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Hindu Group and California's Board of Education Settle in Textbook Bias Suit

on 2009/6/8 10:04:01 ( 1209 reads )


SACRAMENTO, CA, June 8, 2008: The controversy over how Hinduism is taught in California's secondary public schools has apparently come to a conclusion.

California Parents for the Equalization of Educational Materials (CAPEEM) alleged that board members had discriminated against Hindus and their supporters during the 2005-06 adoption process for sixth-grade history and social science textbooks, and that the books represented Hinduism in a demeaning, inaccurate way.

In an order filed Wednesday, U.S. District Judge Frank C. Damrell Jr. approved a settlement agreement in which the board makes no curriculum concessions but agrees to pay the Northridge-based nonprofit $175,000, which will arguably be enough to cover its legal expenses. Theresa Garcia, the newly appointed executive director of the Board of Education, said Friday she doesn't see it as a no-win for CAPEEM. "The board worked really hard to make the changes they had requested following the suit" in state court, Garcia said, emphasizing she wants to "ensure that all religions are depicted accurately."

There has been another lawsuit regarding this issue. The Hindu American Foundation, a Maryland-based nonprofit, sued in the State's Superior Court in 2006 to address the concerns of California Hindu parents that they had been ignored in the textbook-selection process, and that their religion was portrayed mistakenly and unfairly in the state's social studies. Superior Court Judge Patrick Marlette rejected the foundation's content claim but found the textbook adoption process was flawed because the regulations governing it had not been fashioned in accord with California's Administrative Procedures Act.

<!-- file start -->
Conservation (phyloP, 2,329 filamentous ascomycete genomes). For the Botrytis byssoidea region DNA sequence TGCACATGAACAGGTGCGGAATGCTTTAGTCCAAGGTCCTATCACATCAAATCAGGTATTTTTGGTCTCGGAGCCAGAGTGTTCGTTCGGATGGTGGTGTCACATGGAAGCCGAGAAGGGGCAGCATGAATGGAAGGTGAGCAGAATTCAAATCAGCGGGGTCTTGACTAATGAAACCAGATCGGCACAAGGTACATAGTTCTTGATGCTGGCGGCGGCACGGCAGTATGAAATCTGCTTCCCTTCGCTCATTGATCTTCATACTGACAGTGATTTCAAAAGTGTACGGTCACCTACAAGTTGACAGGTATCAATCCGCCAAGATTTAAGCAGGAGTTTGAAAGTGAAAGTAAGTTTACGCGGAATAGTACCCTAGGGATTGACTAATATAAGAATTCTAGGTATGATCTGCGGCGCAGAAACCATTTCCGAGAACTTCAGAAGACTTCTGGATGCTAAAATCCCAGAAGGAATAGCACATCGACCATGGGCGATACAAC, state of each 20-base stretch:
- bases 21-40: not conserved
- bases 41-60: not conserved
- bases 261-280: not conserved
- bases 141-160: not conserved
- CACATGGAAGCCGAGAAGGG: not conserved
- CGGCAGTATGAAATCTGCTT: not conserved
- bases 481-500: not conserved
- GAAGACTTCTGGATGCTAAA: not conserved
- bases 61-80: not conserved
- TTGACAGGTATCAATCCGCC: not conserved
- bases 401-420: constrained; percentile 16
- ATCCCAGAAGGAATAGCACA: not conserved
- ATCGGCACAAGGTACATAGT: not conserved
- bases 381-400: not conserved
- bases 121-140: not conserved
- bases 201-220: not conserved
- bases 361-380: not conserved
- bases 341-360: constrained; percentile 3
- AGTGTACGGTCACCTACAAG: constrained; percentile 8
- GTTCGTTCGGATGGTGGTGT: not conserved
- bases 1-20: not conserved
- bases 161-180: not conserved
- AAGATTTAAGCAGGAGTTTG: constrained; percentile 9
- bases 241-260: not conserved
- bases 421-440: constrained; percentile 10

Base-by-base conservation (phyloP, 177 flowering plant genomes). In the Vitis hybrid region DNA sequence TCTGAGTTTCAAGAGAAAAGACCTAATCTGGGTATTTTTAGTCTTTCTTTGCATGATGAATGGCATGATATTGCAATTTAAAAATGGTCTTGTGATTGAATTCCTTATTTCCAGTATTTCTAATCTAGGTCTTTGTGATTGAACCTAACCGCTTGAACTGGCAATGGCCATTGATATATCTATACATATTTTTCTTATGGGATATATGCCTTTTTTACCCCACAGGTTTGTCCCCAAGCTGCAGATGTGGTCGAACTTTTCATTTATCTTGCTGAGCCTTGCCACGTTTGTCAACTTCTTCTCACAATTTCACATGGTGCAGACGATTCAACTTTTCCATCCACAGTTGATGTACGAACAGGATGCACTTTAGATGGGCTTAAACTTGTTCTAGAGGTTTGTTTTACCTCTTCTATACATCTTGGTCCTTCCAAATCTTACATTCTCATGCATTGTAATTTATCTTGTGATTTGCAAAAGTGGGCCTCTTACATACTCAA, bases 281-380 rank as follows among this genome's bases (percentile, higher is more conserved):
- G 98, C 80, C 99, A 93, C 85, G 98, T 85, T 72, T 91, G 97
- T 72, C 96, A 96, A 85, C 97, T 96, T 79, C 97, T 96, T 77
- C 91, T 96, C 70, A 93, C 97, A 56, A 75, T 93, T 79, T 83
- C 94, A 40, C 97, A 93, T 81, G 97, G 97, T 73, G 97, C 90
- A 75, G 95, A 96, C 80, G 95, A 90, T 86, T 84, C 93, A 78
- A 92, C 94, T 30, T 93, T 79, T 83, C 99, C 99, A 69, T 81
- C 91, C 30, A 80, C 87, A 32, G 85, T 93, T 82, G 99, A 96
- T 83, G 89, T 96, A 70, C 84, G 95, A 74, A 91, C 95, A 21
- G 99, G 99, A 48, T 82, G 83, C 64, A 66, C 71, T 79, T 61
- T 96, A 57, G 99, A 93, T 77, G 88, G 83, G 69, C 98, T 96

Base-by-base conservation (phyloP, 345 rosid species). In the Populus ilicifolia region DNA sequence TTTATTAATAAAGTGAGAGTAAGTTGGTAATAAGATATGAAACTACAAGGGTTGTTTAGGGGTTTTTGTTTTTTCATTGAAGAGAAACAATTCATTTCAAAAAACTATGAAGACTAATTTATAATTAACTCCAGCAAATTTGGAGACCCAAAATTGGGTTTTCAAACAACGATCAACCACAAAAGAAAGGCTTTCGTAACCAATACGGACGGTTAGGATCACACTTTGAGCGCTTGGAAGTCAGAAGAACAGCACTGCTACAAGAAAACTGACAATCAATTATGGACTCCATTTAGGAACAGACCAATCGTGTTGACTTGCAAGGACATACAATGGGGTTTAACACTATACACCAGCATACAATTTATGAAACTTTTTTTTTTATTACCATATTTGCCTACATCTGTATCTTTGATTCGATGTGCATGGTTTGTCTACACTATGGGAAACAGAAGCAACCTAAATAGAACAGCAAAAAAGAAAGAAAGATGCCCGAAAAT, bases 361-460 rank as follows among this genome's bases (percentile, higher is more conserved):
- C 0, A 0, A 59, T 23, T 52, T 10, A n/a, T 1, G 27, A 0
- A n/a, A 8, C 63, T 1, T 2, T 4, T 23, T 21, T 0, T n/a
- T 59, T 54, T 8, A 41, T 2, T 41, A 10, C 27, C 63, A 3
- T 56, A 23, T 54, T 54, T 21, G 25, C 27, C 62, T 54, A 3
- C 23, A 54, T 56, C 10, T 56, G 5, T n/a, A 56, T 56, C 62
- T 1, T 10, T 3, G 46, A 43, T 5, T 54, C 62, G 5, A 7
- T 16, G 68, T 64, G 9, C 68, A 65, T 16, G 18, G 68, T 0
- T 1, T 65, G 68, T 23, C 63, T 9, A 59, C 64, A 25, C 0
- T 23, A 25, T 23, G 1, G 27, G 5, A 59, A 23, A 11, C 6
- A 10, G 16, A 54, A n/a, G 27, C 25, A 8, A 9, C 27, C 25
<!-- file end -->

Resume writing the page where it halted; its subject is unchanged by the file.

Folowwing the HAF case, adhering to the judge's mandate, the state Board of Education published new regulations for the textbook-adoption process. "Prior to this, the state board was acting arbitrarily, without public comment and behind closed doors," foundation attorney Suhag Shukla said Friday. "Power was given back to the people." In a post-judgment settlement in June 2007, the board agreed to pay the foundation $250,000 to defray some of its costs.

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